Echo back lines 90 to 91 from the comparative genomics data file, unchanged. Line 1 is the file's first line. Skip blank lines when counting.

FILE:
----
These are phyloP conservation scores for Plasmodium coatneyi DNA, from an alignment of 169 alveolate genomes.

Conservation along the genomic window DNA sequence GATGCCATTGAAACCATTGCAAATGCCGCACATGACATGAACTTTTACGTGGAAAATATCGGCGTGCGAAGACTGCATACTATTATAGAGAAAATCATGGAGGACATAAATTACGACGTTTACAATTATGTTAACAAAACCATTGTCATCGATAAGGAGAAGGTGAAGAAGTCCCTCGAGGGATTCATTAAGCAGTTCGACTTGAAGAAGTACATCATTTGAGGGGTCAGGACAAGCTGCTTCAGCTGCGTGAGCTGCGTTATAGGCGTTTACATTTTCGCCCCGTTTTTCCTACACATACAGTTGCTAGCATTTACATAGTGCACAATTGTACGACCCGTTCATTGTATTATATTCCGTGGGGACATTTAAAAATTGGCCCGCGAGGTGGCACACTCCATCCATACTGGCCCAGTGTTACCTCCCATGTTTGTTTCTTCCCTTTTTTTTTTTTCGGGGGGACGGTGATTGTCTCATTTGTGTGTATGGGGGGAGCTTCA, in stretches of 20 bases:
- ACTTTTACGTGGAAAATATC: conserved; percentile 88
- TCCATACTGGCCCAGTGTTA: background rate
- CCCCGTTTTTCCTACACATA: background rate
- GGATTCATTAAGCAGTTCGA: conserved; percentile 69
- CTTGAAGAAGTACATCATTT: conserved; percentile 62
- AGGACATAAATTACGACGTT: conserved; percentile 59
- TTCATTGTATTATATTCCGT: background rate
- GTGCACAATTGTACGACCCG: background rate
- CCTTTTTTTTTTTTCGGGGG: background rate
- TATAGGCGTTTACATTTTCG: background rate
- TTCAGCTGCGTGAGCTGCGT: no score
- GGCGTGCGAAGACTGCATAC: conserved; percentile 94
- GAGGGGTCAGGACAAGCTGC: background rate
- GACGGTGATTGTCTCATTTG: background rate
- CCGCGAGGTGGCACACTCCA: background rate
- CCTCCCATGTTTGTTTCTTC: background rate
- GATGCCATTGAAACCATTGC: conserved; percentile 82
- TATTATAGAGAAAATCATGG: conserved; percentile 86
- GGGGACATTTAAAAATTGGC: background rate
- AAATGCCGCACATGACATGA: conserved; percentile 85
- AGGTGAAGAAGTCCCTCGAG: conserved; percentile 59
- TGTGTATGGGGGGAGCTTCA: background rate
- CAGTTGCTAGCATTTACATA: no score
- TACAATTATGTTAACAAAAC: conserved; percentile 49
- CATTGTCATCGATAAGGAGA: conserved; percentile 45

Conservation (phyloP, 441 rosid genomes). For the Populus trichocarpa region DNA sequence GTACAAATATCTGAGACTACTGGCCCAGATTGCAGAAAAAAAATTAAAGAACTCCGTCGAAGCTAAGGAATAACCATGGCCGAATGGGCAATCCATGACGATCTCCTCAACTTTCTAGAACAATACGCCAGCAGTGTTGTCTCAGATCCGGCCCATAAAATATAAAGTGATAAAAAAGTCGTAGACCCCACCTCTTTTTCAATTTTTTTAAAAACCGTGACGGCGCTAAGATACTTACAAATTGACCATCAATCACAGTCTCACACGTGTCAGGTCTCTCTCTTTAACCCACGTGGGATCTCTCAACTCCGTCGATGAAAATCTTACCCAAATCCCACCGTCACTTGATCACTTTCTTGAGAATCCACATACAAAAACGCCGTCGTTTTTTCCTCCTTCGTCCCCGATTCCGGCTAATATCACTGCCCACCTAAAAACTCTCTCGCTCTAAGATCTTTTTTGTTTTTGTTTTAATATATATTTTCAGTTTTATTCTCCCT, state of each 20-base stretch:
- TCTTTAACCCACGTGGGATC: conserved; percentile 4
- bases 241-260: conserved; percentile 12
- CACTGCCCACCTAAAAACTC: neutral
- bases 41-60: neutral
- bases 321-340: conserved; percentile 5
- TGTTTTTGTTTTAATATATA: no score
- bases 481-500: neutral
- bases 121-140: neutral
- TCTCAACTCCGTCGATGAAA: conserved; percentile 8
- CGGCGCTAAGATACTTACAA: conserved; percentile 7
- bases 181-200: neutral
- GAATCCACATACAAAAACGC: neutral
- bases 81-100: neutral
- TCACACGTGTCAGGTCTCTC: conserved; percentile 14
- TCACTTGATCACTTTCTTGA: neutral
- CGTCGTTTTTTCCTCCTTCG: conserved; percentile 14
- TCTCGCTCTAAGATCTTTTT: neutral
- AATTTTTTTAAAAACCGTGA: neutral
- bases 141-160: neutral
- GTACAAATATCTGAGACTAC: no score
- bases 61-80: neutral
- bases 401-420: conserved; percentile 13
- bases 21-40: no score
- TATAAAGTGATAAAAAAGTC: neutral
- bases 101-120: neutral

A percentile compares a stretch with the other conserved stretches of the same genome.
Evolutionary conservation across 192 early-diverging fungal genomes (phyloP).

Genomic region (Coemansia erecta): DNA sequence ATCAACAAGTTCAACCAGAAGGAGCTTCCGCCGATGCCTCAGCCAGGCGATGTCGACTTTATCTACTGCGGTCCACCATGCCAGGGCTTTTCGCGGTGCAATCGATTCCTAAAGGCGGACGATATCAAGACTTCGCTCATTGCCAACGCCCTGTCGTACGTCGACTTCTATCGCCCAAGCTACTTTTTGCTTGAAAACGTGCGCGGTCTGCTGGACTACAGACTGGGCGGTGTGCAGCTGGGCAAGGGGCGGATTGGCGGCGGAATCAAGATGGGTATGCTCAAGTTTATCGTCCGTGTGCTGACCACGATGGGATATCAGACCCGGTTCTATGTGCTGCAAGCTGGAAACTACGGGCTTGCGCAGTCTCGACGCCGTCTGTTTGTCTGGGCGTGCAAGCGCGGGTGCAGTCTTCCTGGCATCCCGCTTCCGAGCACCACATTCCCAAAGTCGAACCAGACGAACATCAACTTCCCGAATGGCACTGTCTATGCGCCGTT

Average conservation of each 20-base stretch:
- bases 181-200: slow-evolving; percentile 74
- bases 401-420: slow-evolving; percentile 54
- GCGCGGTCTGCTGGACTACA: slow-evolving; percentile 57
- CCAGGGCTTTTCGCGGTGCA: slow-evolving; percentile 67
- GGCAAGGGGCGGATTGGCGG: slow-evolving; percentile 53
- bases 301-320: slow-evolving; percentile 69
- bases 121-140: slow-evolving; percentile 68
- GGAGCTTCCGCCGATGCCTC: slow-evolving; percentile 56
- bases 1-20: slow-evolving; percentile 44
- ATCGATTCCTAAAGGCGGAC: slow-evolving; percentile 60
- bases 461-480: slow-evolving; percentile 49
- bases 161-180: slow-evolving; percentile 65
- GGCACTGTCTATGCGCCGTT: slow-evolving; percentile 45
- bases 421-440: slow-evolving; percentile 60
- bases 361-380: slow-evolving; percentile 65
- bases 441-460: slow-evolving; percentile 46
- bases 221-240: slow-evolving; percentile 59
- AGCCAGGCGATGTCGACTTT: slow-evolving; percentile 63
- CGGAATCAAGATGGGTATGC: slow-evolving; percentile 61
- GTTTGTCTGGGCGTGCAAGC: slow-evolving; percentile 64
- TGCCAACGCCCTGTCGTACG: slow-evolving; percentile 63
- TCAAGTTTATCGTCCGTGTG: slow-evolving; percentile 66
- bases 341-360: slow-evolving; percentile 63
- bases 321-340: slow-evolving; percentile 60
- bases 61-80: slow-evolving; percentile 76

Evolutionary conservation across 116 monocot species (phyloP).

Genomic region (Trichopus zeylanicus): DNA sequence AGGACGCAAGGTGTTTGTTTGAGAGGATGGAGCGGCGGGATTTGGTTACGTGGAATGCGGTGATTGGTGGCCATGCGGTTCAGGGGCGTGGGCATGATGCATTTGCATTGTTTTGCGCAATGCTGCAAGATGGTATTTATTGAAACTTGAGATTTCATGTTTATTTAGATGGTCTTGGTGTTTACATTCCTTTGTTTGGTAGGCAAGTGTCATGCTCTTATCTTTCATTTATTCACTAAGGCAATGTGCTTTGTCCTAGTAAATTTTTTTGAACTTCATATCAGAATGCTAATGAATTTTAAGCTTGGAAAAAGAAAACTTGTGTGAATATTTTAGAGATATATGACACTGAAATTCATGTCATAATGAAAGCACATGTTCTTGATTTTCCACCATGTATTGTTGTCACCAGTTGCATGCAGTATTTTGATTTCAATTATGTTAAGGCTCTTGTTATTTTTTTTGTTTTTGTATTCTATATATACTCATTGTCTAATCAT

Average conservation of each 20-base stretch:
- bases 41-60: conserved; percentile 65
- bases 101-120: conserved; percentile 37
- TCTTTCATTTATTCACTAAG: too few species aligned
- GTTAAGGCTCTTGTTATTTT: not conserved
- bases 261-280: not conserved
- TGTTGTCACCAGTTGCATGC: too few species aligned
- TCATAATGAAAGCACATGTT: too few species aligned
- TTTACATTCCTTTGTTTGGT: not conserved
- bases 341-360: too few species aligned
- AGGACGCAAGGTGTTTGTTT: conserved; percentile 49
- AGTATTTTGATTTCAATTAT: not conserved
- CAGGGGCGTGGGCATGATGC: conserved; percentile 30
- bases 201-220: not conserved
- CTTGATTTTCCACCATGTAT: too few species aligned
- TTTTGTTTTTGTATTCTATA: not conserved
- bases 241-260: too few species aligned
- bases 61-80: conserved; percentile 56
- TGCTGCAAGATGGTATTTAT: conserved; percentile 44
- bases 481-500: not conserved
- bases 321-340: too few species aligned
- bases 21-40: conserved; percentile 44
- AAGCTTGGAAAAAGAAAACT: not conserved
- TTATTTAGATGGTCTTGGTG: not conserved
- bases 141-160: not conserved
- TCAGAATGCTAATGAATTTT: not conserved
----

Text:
- bases 261-280: not conserved
- TGTTGTCACCAGTTGCATGC: too few species aligned